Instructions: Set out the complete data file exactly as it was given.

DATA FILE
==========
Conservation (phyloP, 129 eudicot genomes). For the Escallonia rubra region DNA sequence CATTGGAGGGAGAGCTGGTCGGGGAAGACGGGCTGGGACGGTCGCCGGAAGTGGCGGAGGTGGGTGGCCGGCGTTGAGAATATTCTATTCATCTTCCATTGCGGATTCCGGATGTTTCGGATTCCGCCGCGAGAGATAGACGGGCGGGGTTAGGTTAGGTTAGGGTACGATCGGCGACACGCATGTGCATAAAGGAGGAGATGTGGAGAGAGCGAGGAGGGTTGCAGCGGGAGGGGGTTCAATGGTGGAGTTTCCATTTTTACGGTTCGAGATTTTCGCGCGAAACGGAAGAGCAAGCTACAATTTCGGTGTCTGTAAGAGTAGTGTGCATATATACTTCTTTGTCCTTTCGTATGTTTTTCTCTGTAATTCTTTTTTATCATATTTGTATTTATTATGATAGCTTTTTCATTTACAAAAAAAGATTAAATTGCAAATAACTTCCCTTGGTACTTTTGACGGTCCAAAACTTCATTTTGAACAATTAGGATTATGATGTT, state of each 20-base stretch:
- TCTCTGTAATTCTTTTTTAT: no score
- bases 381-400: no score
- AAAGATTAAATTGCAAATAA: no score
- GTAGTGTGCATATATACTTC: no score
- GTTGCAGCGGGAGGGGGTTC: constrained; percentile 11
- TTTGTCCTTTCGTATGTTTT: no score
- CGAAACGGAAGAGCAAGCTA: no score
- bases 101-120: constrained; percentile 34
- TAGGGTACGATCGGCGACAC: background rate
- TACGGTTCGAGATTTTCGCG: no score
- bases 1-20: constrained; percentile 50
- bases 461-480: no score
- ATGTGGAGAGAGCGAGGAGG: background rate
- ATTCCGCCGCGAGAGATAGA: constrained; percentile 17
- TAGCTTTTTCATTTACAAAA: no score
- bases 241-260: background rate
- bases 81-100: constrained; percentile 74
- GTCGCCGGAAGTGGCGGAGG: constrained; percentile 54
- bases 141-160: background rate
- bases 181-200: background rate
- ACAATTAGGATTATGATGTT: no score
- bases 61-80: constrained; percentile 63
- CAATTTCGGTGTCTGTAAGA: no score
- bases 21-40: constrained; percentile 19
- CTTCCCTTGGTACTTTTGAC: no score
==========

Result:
Conservation (phyloP, 129 eudicot genomes). For the Escallonia rubra region DNA sequence CATTGGAGGGAGAGCTGGTCGGGGAAGACGGGCTGGGACGGTCGCCGGAAGTGGCGGAGGTGGGTGGCCGGCGTTGAGAATATTCTATTCATCTTCCATTGCGGATTCCGGATGTTTCGGATTCCGCCGCGAGAGATAGACGGGCGGGGTTAGGTTAGGTTAGGGTACGATCGGCGACACGCATGTGCATAAAGGAGGAGATGTGGAGAGAGCGAGGAGGGTTGCAGCGGGAGGGGGTTCAATGGTGGAGTTTCCATTTTTACGGTTCGAGATTTTCGCGCGAAACGGAAGAGCAAGCTACAATTTCGGTGTCTGTAAGAGTAGTGTGCATATATACTTCTTTGTCCTTTCGTATGTTTTTCTCTGTAATTCTTTTTTATCATATTTGTATTTATTATGATAGCTTTTTCATTTACAAAAAAAGATTAAATTGCAAATAACTTCCCTTGGTACTTTTGACGGTCCAAAACTTCATTTTGAACAATTAGGATTATGATGTT, state of each 20-base stretch:
- TCTCTGTAATTCTTTTTTAT: no score
- bases 381-400: no score
- AAAGATTAAATTGCAAATAA: no score
- GTAGTGTGCATATATACTTC: no score
- GTTGCAGCGGGAGGGGGTTC: constrained; percentile 11
- TTTGTCCTTTCGTATGTTTT: no score
- CGAAACGGAAGAGCAAGCTA: no score
- bases 101-120: constrained; percentile 34
- TAGGGTACGATCGGCGACAC: background rate
- TACGGTTCGAGATTTTCGCG: no score
- bases 1-20: constrained; percentile 50
- bases 461-480: no score
- ATGTGGAGAGAGCGAGGAGG: background rate
- ATTCCGCCGCGAGAGATAGA: constrained; percentile 17
- TAGCTTTTTCATTTACAAAA: no score
- bases 241-260: background rate
- bases 81-100: constrained; percentile 74
- GTCGCCGGAAGTGGCGGAGG: constrained; percentile 54
- bases 141-160: background rate
- bases 181-200: background rate
- ACAATTAGGATTATGATGTT: no score
- bases 61-80: constrained; percentile 63
- CAATTTCGGTGTCTGTAAGA: no score
- bases 21-40: constrained; percentile 19
- CTTCCCTTGGTACTTTTGAC: no score